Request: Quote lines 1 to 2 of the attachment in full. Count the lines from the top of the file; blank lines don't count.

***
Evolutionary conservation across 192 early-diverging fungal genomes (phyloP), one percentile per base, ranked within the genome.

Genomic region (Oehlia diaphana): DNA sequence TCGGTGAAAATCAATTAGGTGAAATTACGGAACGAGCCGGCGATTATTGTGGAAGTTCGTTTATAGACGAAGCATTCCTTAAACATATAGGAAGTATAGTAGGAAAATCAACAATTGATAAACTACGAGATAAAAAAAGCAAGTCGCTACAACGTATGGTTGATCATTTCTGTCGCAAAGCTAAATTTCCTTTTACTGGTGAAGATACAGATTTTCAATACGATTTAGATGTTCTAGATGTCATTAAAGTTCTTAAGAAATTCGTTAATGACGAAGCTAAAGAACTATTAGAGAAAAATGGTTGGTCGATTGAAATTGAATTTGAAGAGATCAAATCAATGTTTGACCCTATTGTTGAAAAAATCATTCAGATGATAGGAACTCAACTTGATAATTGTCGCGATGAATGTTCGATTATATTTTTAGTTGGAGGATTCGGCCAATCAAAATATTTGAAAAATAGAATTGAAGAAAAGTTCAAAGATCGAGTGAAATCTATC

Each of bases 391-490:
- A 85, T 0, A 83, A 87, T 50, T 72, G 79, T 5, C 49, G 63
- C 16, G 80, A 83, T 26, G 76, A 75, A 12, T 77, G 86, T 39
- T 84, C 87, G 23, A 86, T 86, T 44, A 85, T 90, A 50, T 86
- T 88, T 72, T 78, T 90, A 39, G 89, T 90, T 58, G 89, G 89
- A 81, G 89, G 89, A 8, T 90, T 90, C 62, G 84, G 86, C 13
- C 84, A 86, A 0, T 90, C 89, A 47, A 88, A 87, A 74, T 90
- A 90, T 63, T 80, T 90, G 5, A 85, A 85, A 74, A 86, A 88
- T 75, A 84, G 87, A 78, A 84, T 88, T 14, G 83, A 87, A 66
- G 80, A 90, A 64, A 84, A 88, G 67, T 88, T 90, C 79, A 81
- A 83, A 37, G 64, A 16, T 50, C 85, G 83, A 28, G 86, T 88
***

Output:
Evolutionary conservation across 192 early-diverging fungal genomes (phyloP), one percentile per base, ranked within the genome.

Genomic region (Oehlia diaphana): DNA sequence TCGGTGAAAATCAATTAGGTGAAATTACGGAACGAGCCGGCGATTATTGTGGAAGTTCGTTTATAGACGAAGCATTCCTTAAACATATAGGAAGTATAGTAGGAAAATCAACAATTGATAAACTACGAGATAAAAAAAGCAAGTCGCTACAACGTATGGTTGATCATTTCTGTCGCAAAGCTAAATTTCCTTTTACTGGTGAAGATACAGATTTTCAATACGATTTAGATGTTCTAGATGTCATTAAAGTTCTTAAGAAATTCGTTAATGACGAAGCTAAAGAACTATTAGAGAAAAATGGTTGGTCGATTGAAATTGAATTTGAAGAGATCAAATCAATGTTTGACCCTATTGTTGAAAAAATCATTCAGATGATAGGAACTCAACTTGATAATTGTCGCGATGAATGTTCGATTATATTTTTAGTTGGAGGATTCGGCCAATCAAAATATTTGAAAAATAGAATTGAAGAAAAGTTCAAAGATCGAGTGAAATCTATC